A panel of retired and current top Army leaders spoke Monday at the Association of the U.S. Army’s Annual Meeting and Exposition on what it will take to continue improving Army readiness over the next three years and what that looks like as the Army shifts to modernize everything from recruiting to rifles to tanks and helicopters.
“Our Army’s ready to fight and win today,” said Gen. Michael Garrett, Army Forces Command head. “But the challenge is how do we maintain a sufficient amount of readiness … more importantly as we look to provide credible strategic land power.”
Guard units are shifting back to a five-year readiness timeline.
Retired Army Lt. Gen. Thomas Spoehr, now with The Heritage Foundation, challenged both the panel and audience at the outset with actually defining what readiness means.
That’s because the Army does more now and will do more in the future than simply deploy BCTs to combat zones.
Seemingly simple things, such as how many dining facilities and barracks rooms are available on an Army installation can affect true mobilization, Spoehr said.
Those comments were echoed after the panel when Lt. Gen. Charles Flynn told Army Times that it will be through a series of large-scale exercises that the Army will test across active, Guard and Reserve what it needs where to get the right number of soldiers to sites to deploy should they be called up in mass.
Michael Linick with the RAND Corporation dove a little deeper on Spoehr’s premise, noting that measuring readiness should be driven by both priorities and resourcing.
While the Army has trained well to operate under the BCT supporting geographic combatant commands model, that’s often under a U.S.-led structure. But he challenged the Army to have a better measure on how those forces would perform under a different leadership or different mission profile.
Also, while more than half of the BCTs are considered at a high level of readiness now as compared to less than a third just three years ago, it may not make sense to achieve and maintain that across the force, given restrictions in funding and staffing.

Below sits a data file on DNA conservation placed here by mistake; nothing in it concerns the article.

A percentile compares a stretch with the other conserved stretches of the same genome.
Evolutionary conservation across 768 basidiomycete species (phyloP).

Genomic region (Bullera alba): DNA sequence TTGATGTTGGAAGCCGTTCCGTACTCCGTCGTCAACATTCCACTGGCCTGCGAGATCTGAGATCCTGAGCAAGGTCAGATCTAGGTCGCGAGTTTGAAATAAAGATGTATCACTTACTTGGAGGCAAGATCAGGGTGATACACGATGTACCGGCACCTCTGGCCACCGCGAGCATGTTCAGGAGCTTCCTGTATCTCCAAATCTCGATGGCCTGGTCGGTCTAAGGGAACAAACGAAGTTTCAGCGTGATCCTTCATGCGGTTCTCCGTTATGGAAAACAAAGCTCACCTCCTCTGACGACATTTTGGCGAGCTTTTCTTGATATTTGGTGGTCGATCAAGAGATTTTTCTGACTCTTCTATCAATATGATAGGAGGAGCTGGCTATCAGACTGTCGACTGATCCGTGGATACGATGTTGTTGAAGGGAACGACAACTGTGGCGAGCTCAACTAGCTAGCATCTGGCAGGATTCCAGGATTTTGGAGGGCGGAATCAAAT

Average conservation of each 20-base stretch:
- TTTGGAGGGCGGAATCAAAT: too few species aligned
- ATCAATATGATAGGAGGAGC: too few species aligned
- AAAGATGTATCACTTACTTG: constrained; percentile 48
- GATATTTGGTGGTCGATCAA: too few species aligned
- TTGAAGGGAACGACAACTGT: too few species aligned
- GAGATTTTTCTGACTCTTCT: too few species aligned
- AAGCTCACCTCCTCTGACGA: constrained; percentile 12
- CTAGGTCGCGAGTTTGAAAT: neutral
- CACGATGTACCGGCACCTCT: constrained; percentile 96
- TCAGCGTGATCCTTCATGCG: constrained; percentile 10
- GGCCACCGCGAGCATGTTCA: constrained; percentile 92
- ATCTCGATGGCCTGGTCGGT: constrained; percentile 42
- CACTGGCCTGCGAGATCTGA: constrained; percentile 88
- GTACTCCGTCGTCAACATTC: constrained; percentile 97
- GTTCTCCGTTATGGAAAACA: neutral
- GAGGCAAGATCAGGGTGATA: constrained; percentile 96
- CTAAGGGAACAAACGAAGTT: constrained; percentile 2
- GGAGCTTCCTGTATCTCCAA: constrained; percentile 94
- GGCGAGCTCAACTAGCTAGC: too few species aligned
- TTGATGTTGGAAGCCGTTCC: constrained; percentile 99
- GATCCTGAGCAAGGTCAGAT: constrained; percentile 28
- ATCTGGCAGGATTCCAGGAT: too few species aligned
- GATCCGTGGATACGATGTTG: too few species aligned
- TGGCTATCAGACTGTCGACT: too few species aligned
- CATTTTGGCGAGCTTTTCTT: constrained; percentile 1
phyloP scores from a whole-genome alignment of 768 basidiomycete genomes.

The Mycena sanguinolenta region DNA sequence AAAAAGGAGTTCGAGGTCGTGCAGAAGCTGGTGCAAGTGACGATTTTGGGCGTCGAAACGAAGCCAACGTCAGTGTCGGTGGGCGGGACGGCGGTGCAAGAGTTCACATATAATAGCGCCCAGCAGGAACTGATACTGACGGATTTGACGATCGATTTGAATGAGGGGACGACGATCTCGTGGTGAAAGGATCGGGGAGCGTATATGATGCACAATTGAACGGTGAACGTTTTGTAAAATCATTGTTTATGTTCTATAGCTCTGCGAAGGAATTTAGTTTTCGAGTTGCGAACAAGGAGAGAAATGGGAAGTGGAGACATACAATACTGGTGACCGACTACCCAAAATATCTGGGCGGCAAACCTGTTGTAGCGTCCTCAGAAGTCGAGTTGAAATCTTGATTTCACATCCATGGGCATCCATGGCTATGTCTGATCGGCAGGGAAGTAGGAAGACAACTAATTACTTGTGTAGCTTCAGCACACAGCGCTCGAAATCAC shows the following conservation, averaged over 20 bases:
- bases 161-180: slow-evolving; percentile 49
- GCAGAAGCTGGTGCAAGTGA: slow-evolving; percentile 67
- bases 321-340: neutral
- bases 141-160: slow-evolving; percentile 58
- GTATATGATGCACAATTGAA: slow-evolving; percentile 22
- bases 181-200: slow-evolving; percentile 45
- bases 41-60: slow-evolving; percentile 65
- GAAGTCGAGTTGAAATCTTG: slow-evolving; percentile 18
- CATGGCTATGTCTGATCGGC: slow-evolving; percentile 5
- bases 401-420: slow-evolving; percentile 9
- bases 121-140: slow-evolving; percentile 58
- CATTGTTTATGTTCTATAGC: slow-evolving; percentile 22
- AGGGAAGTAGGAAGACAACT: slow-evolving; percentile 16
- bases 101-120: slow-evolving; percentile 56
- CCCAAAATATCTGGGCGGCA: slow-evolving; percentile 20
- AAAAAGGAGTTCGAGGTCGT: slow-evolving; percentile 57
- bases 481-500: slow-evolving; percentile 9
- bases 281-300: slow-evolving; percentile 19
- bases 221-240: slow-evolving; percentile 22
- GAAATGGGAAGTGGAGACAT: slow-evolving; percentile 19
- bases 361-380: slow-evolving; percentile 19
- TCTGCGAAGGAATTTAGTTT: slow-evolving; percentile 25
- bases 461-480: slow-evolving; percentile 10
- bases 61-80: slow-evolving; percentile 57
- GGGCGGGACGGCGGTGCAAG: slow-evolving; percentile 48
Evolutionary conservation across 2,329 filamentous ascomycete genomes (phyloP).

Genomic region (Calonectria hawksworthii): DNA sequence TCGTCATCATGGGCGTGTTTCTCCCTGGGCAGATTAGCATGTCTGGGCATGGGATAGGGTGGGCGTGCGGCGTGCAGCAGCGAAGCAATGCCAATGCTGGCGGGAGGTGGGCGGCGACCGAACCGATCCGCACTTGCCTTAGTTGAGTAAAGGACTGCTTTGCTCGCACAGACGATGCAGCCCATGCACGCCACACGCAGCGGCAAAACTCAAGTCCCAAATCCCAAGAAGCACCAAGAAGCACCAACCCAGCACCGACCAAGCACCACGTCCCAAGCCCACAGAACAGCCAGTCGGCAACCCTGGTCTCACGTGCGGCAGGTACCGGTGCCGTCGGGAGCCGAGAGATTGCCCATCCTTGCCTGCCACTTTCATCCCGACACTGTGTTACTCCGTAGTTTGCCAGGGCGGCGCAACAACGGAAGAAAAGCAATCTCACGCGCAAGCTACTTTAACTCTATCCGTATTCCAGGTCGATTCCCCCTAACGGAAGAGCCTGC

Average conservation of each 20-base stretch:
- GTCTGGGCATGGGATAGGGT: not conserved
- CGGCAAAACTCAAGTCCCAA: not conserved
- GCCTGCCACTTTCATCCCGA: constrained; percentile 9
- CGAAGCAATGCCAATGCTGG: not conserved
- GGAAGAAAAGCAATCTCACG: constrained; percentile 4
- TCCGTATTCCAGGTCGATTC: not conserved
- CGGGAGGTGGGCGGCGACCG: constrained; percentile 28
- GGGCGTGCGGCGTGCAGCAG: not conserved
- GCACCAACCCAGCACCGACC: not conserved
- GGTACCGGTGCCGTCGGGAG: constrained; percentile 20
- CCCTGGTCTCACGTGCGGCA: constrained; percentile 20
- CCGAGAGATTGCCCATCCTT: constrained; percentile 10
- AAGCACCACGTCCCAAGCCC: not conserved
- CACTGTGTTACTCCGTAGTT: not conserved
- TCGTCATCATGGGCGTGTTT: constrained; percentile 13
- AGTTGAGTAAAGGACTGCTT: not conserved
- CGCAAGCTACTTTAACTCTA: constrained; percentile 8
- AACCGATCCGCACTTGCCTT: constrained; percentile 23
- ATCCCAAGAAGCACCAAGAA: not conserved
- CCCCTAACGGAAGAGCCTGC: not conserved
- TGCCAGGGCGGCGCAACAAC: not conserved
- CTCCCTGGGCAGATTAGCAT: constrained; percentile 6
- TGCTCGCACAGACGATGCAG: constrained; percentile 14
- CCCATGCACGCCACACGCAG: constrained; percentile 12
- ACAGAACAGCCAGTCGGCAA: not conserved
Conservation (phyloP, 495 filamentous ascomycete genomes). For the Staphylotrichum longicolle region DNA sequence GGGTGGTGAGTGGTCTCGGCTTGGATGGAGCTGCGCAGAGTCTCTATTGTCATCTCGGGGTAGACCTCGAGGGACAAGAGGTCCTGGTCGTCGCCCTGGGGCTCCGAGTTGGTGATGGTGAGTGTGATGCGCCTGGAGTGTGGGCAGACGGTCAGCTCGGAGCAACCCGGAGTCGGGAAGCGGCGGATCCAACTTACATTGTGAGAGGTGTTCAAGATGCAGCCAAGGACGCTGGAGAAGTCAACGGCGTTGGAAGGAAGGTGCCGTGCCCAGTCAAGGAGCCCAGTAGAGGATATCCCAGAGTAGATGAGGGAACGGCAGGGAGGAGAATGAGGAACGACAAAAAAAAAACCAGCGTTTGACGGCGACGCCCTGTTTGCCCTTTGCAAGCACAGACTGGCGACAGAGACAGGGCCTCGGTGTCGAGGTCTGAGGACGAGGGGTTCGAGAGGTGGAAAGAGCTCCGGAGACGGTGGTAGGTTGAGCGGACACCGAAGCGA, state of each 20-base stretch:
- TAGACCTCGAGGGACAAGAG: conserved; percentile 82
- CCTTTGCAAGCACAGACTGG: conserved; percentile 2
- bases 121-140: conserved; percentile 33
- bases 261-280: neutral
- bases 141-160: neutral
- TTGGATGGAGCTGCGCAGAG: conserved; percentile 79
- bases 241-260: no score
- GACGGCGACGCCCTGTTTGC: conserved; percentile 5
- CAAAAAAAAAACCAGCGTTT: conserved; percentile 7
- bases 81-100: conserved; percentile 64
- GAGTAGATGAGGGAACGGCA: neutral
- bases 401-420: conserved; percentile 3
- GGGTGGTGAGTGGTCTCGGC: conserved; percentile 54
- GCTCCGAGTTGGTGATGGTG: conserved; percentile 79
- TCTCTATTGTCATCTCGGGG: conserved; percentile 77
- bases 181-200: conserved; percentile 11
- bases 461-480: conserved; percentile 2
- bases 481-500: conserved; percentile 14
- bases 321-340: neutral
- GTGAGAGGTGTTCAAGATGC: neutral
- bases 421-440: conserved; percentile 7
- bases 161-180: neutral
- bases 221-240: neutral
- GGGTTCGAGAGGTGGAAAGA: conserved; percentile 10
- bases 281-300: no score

“The Army is not capable of keeping the entire force at a high level of readiness at all times,” Linick said. “More is good but it’s not always necessary.”
He also cautioned that planners have to keep in mind that readiness is a function of time. That means that rates of change, be it maintenance or adjusting to evolving threats, have to be the impetus for how the Army both evaluates and prepares readiness at all levels.
Flynn told Army Times that as the force maintains readiness, top leadership is using multiple methods to incorporate modernization in parallel.
They’re evolving the Army’s talent management tools to better match soldiers with the right skill sets to the right units that will be receiving new equipment and testing new tactics.
They’re also marrying up existing capabilities in formations with new, but similar, capabilities. For example, a rocket formation would be a natural fit to take on the strategic cannon or hypersonics being developed, he said.
A lot of lessons will be drawn from the Defender exercise series, first in Europe in the coming months followed shortly after by a similar exercise in the Pacific. Both will see large numbers of troops from the United States deploying to the region, falling in place and moving across great distances.
And one such commander seeing some of that under his watch already is Lt. Gen. Chris Cavoli, commander of U.S. Army Europe.
Cavoli is at a hybrid-like position as a leader who uses the readiness provided by training units and planners while also maintaining the ready force that’s put in his command, especially the rotational brigades that support his theater.
Simple things such as unloading in active ports and then moving a lot of armor across Europe on a timely train schedule are tests of readiness that are hard to simulate, he said.
But as the BCTS continue training to the high readiness standard and combatant commanders take on prepared units, Spoehr noted that the Army will have to properly plan for at least two major types of contingencies — the worst case and the most likely.
Though Spoehr said that while the Army must prepare for large scale combat against near-peer threats, in his opinion that scenario is probably not the most likely outcome.
That will mean tradeoff and assessing risk.
The Army may have to “suboptimize” against a particular outcome so that the force can be better optimized against another, Linick said.
Spoehr went further, noting that the United States hasn’t had to prepare for conflict against two major near peers since World War II, but “that’s just where the Army’s going to have to go.”